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I'm analyzing some code for its dependencies. Let's say there are some interwoven dependencies, like so:

      A         /|
      |        / |
      |       /  |
      V      <   V
       \   /     |
        > <      |

B depends on A and C C depends on B and F E depends on C and F D depends on B and C and E

We have a problem with B and C, they depend on each other. They should be combined into a super-node. We have a problem with C and E and F, they have a cycle. They should be combined into a super-node.

You would end up with


Is there a good library or algorithm source (Java prefered, but open to suggestions) that allows for such reduction?

Any nodes in a cycle are combined into a single node. Any node that pointed to any node in the new node should point to the new node. Any node pointed to by any node in the new node should cause the new node to point to that node.


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up vote 3 down vote accepted

I believe you are asking to combine the strongly connected components of the graph. Yes?

I don't remember the algorithm, will try to look it up.

Edit: The one we learned is Tarjan's. I don't remember it well enough to teach, but here is the Wikipedia page.

I'll try to give the basic idea. Give each node an index #. Then give each node a lowlink #. The lowlink is the index of the node at the root from us: the first node to be considered that can find a path to us. If our lowlink == our index, then we are the root of a strongly connected component. Otherwise, we are in the same component as our lowlink is. By doing this over the whole graph, we can determine which nodes are parts of which strongly connected components.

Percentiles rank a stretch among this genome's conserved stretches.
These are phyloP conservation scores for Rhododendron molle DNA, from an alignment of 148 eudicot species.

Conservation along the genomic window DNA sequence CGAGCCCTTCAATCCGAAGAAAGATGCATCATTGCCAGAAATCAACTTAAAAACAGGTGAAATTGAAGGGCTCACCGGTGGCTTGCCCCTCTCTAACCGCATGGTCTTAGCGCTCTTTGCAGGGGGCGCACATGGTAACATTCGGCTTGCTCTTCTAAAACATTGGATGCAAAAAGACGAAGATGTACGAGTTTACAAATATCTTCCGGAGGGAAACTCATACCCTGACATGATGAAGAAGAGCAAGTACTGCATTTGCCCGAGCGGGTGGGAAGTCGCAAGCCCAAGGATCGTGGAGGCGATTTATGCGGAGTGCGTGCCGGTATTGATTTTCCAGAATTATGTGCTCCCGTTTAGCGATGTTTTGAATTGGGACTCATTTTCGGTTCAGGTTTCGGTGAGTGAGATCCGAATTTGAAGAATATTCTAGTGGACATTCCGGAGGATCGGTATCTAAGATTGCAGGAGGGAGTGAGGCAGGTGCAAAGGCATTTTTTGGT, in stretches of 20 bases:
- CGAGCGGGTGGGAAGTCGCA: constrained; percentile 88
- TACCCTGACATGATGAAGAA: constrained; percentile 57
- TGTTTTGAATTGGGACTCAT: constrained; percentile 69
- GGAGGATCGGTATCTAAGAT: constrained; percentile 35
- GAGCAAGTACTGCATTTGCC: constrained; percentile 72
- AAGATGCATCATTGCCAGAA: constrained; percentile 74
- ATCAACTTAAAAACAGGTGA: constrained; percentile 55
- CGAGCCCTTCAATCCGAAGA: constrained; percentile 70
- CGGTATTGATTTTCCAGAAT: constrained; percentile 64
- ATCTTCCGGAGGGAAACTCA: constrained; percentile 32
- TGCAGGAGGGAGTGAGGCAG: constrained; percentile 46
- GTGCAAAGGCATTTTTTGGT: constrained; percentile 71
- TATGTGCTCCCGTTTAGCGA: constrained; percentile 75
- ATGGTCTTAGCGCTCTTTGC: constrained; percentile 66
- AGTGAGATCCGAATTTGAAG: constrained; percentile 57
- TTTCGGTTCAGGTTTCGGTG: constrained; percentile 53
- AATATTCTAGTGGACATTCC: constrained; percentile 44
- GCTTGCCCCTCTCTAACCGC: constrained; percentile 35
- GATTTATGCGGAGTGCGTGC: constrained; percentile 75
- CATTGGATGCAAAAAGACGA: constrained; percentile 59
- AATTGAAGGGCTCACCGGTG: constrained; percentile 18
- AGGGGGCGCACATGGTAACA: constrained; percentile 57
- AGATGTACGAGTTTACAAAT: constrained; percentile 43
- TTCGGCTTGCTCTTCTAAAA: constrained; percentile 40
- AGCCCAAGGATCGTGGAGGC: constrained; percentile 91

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Indeed, that's exactly what I'm looking for. Tarjan's algorithm appears simple enough to implement myself, but I'll gladly accept links if you have them for a Java implementaiton. – corsiKa Apr 1 '11 at 0:01
Sorry, I don't. I feel like the algorithm as I learned it was a bit different from the wiki page, without the stack...Hopefully someone else will have it? – usul Apr 1 '11 at 0:07
Actually, wikipedia has a link. Of course, it's wiki, so at your own risk. Good luck! – usul Apr 1 '11 at 0:08
I'm certainly going to exercise some google-fu with my three new weapons (algorithms from the wiki page.) Thanks so much! – corsiKa Apr 1 '11 at 0:09

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